We can see the difference in behavior between the CUBO and ELBO even more clearly in the case of a multimodal $p$. Below, we consider a two-dimensional Gaussian with two modes. We use a multivariate $t$-distribution as our approximate distribution.


Code for the one-dimensional Gaussian experiment is below.

import matplotlib.pyplot as plt
from autograd import grad, value_and_grad, vector_jacobian_product
import autograd.numpy as np
from functools import partial
from autograd.scipy.stats import t, norm
from scipy.special import loggamma
from autograd.core import getval
from autograd.numpy import random as npr
from autograd.misc.optimizers import adam
from functools import partial
from scipy.special import logsumexp
import autograd.scipy.stats.t as t_dist
from viabel.optimization import RMSProp
from viabel.objectives import ExclusiveKL, AlphaDivergence
from scipy.stats import multivariate_normal as mvn
from autograd.scipy.stats import multivariate_normal

import matplotlib.animation as animation
import matplotlib.image as mpimg
import os

# use cubo if true, elbo if false

	class Model():

		def __init__(self, mean1, mean2, stddev1, stddev2):
			self.mean1 = mean1
			self.mean2 = mean2
			self.stddev1 = stddev1
			self.stddev2 = stddev2

		def log_density(self, zs):
			mode1_logdensity = np.log(0.5) + norm.logpdf(zs, self.mean1, self.stddev1)
			mode2_logdensity = np.log(0.5) + norm.logpdf(zs, self.mean2, self.stddev2)
			return np.logaddexp(mode1_logdensity, mode2_logdensity)

		# def sample(self, n):
		# 	num_clust1 = np.random.binomial(n=n, p=0.5)
		# 	num_clust2 = n - num_clust1
		# 	samples_mode1 = norm.rvs(self.mean1, self.stddev1, size=num_clust1)
		# 	samples_mode2 = norm.rvs(self.mean2, self.stddev2, size=num_clust2)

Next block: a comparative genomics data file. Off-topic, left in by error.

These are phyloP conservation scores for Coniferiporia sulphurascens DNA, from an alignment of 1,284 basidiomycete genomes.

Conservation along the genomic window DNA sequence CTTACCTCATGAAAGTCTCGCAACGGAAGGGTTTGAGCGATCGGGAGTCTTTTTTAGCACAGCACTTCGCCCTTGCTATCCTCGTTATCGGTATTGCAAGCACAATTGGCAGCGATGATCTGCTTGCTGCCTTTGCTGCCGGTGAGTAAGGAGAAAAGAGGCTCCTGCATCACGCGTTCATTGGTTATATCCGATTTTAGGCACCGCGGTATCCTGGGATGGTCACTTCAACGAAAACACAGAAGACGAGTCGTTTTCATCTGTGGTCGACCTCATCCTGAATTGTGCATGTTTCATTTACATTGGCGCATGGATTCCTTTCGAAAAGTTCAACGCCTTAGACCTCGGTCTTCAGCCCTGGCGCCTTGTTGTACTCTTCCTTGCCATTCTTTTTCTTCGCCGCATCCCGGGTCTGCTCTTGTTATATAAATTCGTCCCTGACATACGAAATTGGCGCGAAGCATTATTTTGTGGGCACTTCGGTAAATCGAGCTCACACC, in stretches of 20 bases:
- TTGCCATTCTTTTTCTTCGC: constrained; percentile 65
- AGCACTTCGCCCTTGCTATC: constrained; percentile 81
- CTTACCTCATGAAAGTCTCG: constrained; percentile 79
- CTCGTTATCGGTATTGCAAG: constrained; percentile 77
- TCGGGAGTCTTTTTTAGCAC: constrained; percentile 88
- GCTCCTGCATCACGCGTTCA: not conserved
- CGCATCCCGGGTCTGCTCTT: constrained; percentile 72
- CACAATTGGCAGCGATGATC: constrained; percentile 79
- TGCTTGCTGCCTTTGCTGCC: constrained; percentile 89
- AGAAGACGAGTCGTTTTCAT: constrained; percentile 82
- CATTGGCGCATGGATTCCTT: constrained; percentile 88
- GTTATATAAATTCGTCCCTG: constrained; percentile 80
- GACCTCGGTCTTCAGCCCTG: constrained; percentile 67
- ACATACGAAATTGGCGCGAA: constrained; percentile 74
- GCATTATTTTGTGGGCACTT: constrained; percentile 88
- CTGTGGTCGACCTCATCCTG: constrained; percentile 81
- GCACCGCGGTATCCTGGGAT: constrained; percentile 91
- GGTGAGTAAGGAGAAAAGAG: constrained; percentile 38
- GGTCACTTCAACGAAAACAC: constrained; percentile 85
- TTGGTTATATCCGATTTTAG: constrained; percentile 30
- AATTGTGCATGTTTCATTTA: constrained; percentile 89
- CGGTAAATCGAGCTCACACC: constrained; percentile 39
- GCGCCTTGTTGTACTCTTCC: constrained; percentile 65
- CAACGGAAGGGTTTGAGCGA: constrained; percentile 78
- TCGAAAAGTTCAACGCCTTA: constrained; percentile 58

# 	samples = np.concatenate([samples_mode1, samples_mode2])
		# 	return samples


	class Model():

		def __init__(self, mean, stddev):
			self.mean = mean
			self.stddev = stddev

		def log_density(self, zs):
			return norm.logpdf(zs, self.mean, self.stddev)

		def sample(self, n):
			return norm.rvs(self.mean, self.stddev, size=n)

class ApproxMFGaussian():

	def __init__(self):

	def log_density(self, var_param, z):
		# variational density evaluated at samples
		return norm.logpdf(z, var_param[0], np.exp(var_param[1]))

	def sample(self, var_param, S):
		stddev = np.exp(var_param[1])
		return var_param[0] + seed.randn(S) * stddev

	# def entropy(self, var_param):
	# 	return 0.5 * (np.log(2*np.pi) + 1) + var_param[1] * 2

	def entropy(self, var_param):
		return 0.5 * 1 * (1.0 + np.log(2*np.pi)) + var_param[1] * 2

class ApproxMFT():
	"""A mean-field Student's t approximation family."""
	def __init__(self, df):
		self.df = df

	def log_density(self, var_param, x):
		return t_dist.logpdf(x, self.df, var_param[0], np.exp(var_param[1]))

	def sample(self, var_param, S):
		return var_param[0] + np.exp(var_param[1]) * seed.standard_t(self.df, size=S)

if __name__ == "__main__":

	n = 1000
	d = 1
	n_iter = 400

	# Generate data
		model = Model(mean1=-6.0, mean2=6.0, stddev1=1.0, stddev2=1.0)